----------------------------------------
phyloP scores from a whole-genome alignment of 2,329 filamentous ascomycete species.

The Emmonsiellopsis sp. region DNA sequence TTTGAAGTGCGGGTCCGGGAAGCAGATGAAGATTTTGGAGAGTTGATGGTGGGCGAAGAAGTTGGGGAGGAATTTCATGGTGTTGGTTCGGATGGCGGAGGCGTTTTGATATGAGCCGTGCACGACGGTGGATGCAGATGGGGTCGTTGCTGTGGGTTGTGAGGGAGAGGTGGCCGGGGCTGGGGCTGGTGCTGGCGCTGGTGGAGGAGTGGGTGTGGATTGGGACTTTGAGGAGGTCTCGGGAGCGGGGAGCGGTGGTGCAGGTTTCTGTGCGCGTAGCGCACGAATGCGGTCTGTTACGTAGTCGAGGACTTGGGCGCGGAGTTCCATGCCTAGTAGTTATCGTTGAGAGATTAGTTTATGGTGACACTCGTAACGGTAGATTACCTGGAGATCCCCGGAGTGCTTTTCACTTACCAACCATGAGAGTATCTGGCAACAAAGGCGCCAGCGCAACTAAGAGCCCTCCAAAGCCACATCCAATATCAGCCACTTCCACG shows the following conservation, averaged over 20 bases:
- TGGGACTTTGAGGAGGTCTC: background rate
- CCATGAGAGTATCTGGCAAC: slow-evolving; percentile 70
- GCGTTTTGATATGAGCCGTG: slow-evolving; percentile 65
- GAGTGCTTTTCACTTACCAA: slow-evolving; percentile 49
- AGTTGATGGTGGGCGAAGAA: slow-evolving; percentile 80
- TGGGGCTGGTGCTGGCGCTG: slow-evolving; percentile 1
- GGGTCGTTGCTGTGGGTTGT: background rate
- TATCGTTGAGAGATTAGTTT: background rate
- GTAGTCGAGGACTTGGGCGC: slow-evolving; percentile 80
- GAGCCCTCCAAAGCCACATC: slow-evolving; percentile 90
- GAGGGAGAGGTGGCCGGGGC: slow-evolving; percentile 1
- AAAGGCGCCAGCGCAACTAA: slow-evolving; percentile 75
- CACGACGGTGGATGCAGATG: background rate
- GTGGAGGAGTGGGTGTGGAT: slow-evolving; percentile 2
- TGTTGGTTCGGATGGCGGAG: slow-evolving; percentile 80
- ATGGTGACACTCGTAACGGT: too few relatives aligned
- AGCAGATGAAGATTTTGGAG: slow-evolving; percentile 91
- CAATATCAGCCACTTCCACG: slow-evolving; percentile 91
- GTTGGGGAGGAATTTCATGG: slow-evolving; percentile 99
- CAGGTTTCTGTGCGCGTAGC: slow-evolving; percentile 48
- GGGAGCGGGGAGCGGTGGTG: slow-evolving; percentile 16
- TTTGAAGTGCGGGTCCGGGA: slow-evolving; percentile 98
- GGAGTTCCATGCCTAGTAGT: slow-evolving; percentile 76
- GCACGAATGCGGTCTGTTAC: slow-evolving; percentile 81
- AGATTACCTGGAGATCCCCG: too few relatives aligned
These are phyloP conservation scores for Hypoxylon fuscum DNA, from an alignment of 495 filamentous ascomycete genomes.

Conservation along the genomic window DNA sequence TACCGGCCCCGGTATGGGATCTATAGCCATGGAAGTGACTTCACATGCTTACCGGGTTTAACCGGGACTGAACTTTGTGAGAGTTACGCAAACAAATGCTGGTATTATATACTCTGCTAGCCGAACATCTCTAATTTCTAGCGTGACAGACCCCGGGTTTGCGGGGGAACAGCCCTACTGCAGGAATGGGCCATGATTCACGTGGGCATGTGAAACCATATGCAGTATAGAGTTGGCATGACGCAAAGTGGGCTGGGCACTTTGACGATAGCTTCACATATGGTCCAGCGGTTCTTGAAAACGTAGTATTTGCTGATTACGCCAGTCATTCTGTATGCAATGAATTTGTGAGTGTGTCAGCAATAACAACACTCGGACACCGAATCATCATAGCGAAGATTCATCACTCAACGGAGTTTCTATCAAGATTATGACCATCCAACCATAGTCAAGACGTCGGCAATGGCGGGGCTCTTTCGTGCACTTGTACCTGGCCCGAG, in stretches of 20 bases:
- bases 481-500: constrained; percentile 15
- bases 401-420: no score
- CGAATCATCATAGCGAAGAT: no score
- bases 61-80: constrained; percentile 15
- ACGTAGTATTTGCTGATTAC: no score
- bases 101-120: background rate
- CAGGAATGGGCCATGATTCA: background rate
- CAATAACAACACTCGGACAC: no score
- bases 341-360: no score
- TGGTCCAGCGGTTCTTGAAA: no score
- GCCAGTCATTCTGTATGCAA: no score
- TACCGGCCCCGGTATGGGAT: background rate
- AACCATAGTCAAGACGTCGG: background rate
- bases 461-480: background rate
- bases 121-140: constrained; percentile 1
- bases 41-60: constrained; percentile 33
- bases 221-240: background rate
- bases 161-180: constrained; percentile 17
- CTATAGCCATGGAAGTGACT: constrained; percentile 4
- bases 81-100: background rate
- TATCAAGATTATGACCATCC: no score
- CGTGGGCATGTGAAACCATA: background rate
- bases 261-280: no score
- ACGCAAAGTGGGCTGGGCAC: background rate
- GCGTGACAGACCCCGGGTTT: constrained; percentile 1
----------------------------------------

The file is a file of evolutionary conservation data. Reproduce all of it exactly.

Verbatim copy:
phyloP scores from a whole-genome alignment of 2,329 filamentous ascomycete species.

The Emmonsiellopsis sp. region DNA sequence TTTGAAGTGCGGGTCCGGGAAGCAGATGAAGATTTTGGAGAGTTGATGGTGGGCGAAGAAGTTGGGGAGGAATTTCATGGTGTTGGTTCGGATGGCGGAGGCGTTTTGATATGAGCCGTGCACGACGGTGGATGCAGATGGGGTCGTTGCTGTGGGTTGTGAGGGAGAGGTGGCCGGGGCTGGGGCTGGTGCTGGCGCTGGTGGAGGAGTGGGTGTGGATTGGGACTTTGAGGAGGTCTCGGGAGCGGGGAGCGGTGGTGCAGGTTTCTGTGCGCGTAGCGCACGAATGCGGTCTGTTACGTAGTCGAGGACTTGGGCGCGGAGTTCCATGCCTAGTAGTTATCGTTGAGAGATTAGTTTATGGTGACACTCGTAACGGTAGATTACCTGGAGATCCCCGGAGTGCTTTTCACTTACCAACCATGAGAGTATCTGGCAACAAAGGCGCCAGCGCAACTAAGAGCCCTCCAAAGCCACATCCAATATCAGCCACTTCCACG shows the following conservation, averaged over 20 bases:
- TGGGACTTTGAGGAGGTCTC: background rate
- CCATGAGAGTATCTGGCAAC: slow-evolving; percentile 70
- GCGTTTTGATATGAGCCGTG: slow-evolving; percentile 65
- GAGTGCTTTTCACTTACCAA: slow-evolving; percentile 49
- AGTTGATGGTGGGCGAAGAA: slow-evolving; percentile 80
- TGGGGCTGGTGCTGGCGCTG: slow-evolving; percentile 1
- GGGTCGTTGCTGTGGGTTGT: background rate
- TATCGTTGAGAGATTAGTTT: background rate
- GTAGTCGAGGACTTGGGCGC: slow-evolving; percentile 80
- GAGCCCTCCAAAGCCACATC: slow-evolving; percentile 90
- GAGGGAGAGGTGGCCGGGGC: slow-evolving; percentile 1
- AAAGGCGCCAGCGCAACTAA: slow-evolving; percentile 75
- CACGACGGTGGATGCAGATG: background rate
- GTGGAGGAGTGGGTGTGGAT: slow-evolving; percentile 2
- TGTTGGTTCGGATGGCGGAG: slow-evolving; percentile 80
- ATGGTGACACTCGTAACGGT: too few relatives aligned
- AGCAGATGAAGATTTTGGAG: slow-evolving; percentile 91
- CAATATCAGCCACTTCCACG: slow-evolving; percentile 91
- GTTGGGGAGGAATTTCATGG: slow-evolving; percentile 99
- CAGGTTTCTGTGCGCGTAGC: slow-evolving; percentile 48
- GGGAGCGGGGAGCGGTGGTG: slow-evolving; percentile 16
- TTTGAAGTGCGGGTCCGGGA: slow-evolving; percentile 98
- GGAGTTCCATGCCTAGTAGT: slow-evolving; percentile 76
- GCACGAATGCGGTCTGTTAC: slow-evolving; percentile 81
- AGATTACCTGGAGATCCCCG: too few relatives aligned
These are phyloP conservation scores for Hypoxylon fuscum DNA, from an alignment of 495 filamentous ascomycete genomes.

Conservation along the genomic window DNA sequence TACCGGCCCCGGTATGGGATCTATAGCCATGGAAGTGACTTCACATGCTTACCGGGTTTAACCGGGACTGAACTTTGTGAGAGTTACGCAAACAAATGCTGGTATTATATACTCTGCTAGCCGAACATCTCTAATTTCTAGCGTGACAGACCCCGGGTTTGCGGGGGAACAGCCCTACTGCAGGAATGGGCCATGATTCACGTGGGCATGTGAAACCATATGCAGTATAGAGTTGGCATGACGCAAAGTGGGCTGGGCACTTTGACGATAGCTTCACATATGGTCCAGCGGTTCTTGAAAACGTAGTATTTGCTGATTACGCCAGTCATTCTGTATGCAATGAATTTGTGAGTGTGTCAGCAATAACAACACTCGGACACCGAATCATCATAGCGAAGATTCATCACTCAACGGAGTTTCTATCAAGATTATGACCATCCAACCATAGTCAAGACGTCGGCAATGGCGGGGCTCTTTCGTGCACTTGTACCTGGCCCGAG, in stretches of 20 bases:
- bases 481-500: constrained; percentile 15
- bases 401-420: no score
- CGAATCATCATAGCGAAGAT: no score
- bases 61-80: constrained; percentile 15
- ACGTAGTATTTGCTGATTAC: no score
- bases 101-120: background rate
- CAGGAATGGGCCATGATTCA: background rate
- CAATAACAACACTCGGACAC: no score
- bases 341-360: no score
- TGGTCCAGCGGTTCTTGAAA: no score
- GCCAGTCATTCTGTATGCAA: no score
- TACCGGCCCCGGTATGGGAT: background rate
- AACCATAGTCAAGACGTCGG: background rate
- bases 461-480: background rate
- bases 121-140: constrained; percentile 1
- bases 41-60: constrained; percentile 33
- bases 221-240: background rate
- bases 161-180: constrained; percentile 17
- CTATAGCCATGGAAGTGACT: constrained; percentile 4
- bases 81-100: background rate
- TATCAAGATTATGACCATCC: no score
- CGTGGGCATGTGAAACCATA: background rate
- bases 261-280: no score
- ACGCAAAGTGGGCTGGGCAC: background rate
- GCGTGACAGACCCCGGGTTT: constrained; percentile 1